To mark International Women's Day 2021 the UCO is launching
Women@UCO, a women-only group for students and staff to support and empower one another.
We chat to Arabella Gaunt, Senior Practice Educator and
Women@UCO lead about her own career, what it's like to be a woman working within osteopathy, and what the Women's Group hopes to achieve.
Can you tell us a little about your career path to date?
I qualified from the UCO in 2011. I continued studying paediatric osteopathy at the OCC alongside starting out in practice as an Associate Practitioner at a couple of clinics in London including The Colin Dove Practice (Colin is an Ex-Principal of the UCO!) where I still practice today. I also practice just down the road at Kennington Osteopaths & Physiotherapy where I see patients of all ages. Alongside working in Practice, I am a Senior Practice Educator and Lecturer at the UCO.
What, if any, do you think are the challenges for women working in the profession? And what are the benefits?
Historically, due to the difficulty women faced entering the medical profession there has been a fairly equal gender representation within the osteopathic profession. Traditionally, osteopathy has actively recruited women, starting with the work of A.T Still (the founder of osteopathy) who firmly believed that women should be admitted on the same level as men.
Work/life balance can be a real battle for women in general and the flexible working hours practice allows can certainly assist with this. Generally, I have found being a woman in private practice has not been a barrier to building a busy list but sadly there will always be patients who perceive a woman to not be physically strong enough to perform effective treatment on them. There is also a tendency for female osteopaths to be more guarded about being alone in a practice setting, particularly into the evening, which is a concern that my male colleagues rarely need to consider when taking bookings in the popular after work slots. This issue has the potential to limit earnings and reduce female practitioner availability for those in sole practice or working on their own in a larger practice environment.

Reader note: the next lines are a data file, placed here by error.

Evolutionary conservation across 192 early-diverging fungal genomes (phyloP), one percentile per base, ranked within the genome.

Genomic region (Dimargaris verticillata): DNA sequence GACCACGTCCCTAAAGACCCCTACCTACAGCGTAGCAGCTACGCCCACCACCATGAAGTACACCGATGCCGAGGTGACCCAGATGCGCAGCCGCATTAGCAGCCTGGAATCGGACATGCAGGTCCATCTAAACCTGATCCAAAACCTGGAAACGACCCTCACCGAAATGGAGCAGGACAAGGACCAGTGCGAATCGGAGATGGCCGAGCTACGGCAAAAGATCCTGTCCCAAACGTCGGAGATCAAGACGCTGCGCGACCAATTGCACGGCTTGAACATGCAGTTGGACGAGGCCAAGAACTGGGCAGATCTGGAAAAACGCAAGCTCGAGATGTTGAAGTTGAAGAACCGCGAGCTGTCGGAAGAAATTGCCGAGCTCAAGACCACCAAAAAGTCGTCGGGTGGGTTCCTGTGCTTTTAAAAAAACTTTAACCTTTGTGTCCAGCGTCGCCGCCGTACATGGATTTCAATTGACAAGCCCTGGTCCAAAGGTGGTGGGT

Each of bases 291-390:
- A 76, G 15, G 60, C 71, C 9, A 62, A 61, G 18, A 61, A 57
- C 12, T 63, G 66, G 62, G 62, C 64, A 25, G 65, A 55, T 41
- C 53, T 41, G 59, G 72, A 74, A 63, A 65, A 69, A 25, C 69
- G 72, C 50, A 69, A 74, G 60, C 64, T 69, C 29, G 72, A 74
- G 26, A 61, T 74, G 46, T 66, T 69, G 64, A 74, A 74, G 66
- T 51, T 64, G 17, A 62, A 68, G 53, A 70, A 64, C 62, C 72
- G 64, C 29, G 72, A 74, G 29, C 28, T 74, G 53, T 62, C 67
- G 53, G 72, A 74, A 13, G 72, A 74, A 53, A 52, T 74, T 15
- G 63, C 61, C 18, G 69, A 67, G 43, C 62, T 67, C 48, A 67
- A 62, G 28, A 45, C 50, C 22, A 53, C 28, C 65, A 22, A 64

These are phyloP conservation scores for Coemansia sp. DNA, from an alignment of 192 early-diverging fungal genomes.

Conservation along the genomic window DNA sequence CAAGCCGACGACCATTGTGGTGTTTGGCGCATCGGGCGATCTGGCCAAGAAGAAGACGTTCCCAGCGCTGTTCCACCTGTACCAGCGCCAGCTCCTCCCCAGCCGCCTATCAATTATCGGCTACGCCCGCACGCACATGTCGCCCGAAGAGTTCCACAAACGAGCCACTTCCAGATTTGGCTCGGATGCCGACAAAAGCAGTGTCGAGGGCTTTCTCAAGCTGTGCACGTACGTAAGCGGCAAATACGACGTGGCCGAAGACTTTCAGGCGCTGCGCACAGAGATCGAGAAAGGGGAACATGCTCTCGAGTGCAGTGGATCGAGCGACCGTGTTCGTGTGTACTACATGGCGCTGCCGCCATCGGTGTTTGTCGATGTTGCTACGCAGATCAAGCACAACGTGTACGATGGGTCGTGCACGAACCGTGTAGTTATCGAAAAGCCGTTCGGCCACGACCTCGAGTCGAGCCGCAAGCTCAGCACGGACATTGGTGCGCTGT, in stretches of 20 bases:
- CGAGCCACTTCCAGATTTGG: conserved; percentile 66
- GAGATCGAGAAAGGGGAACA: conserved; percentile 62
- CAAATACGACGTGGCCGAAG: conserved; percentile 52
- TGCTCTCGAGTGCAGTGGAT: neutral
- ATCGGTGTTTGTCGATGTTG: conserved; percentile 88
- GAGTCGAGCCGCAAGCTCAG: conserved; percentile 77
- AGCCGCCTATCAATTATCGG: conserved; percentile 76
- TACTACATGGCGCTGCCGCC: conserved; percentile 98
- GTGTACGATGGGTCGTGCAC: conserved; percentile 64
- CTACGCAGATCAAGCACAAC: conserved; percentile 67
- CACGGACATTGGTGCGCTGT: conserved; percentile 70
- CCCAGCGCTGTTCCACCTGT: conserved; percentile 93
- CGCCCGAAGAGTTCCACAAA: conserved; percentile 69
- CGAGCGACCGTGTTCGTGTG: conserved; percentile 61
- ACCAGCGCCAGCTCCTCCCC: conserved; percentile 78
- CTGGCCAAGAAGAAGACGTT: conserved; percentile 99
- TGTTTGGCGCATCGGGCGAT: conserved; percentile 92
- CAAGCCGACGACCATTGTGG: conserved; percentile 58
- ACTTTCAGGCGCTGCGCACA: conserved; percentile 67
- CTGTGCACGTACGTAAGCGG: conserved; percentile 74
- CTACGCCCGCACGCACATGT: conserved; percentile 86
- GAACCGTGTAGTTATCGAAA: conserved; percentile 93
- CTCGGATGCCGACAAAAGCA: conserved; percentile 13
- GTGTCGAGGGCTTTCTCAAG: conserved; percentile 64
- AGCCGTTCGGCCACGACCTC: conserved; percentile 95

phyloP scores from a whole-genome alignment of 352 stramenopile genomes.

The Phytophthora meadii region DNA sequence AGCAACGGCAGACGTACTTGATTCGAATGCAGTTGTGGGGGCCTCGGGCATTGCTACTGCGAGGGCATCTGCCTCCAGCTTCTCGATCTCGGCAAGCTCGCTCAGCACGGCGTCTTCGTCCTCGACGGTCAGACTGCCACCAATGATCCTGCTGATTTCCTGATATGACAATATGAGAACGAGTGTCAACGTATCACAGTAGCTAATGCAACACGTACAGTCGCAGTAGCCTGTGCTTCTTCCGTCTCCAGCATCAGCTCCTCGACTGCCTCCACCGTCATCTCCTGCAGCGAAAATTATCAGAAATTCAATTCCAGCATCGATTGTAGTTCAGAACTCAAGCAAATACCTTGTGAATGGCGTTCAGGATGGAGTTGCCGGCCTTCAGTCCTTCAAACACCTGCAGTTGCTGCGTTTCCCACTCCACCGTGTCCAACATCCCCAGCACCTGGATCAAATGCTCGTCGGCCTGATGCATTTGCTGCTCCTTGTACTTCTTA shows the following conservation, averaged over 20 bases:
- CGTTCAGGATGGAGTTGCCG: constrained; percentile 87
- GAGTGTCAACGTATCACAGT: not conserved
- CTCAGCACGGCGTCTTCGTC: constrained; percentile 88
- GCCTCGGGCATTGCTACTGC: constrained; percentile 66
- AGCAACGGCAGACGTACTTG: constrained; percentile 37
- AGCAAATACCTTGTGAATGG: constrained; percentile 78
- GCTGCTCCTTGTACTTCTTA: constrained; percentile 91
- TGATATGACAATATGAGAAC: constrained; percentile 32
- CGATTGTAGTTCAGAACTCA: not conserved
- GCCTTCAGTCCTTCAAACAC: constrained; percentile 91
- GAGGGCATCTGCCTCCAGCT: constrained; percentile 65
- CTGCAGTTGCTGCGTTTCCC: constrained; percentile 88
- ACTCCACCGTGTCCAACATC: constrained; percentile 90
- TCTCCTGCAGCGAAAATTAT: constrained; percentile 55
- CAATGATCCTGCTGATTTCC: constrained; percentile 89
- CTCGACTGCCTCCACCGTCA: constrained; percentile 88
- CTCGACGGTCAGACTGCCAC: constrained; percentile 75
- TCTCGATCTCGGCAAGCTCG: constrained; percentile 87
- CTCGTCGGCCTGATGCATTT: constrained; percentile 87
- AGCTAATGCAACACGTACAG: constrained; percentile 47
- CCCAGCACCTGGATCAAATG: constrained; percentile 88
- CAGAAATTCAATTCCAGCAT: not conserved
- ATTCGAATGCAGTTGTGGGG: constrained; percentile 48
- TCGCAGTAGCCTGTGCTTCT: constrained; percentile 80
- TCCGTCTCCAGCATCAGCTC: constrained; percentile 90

Women@UCO will aim to create a safe and supportive atmosphere to discuss some of these difficulties and plan a way forward to continue to ensure equal gender representation and professional opportunity within osteopathy.
Tell us a little about another woman who has influenced or inspired you.
All of the women (Fran Wiggins, Nancy Nunn, Andrea Rippe, Sam Fennell, Fiona Hendry & Hilary Abbey to name a few) who have taught me over the years who have inspired me with their knowledge, courage and empathy. They have been so generous by communicating and sharing their strengths in order to create a collective sense of empowerment and by encouraging all around them to have a positive impact through osteopathy.
What would you like
Women@UCO to achieve?
I would like us to collectively address some of the issues that I have raised above and to start to explore ways in which we can encourage, support and empower women to continue to excel in osteopathic practice and as osteopathic educators at the highest level. We should not be afraid to be ambitious and we should strive to create a safe and friendly space to hold discussions about the challenges women can face within osteopathic practice and osteopathic education.
If you are a UCO student or staff member interested in joining the group please contact Arabella for more information.
The UCO is also committed to addressing and calling out inequalities within the UCO itself and the wider profession. To show your support for women's equality on International Women's Day #ChooseToChallenge.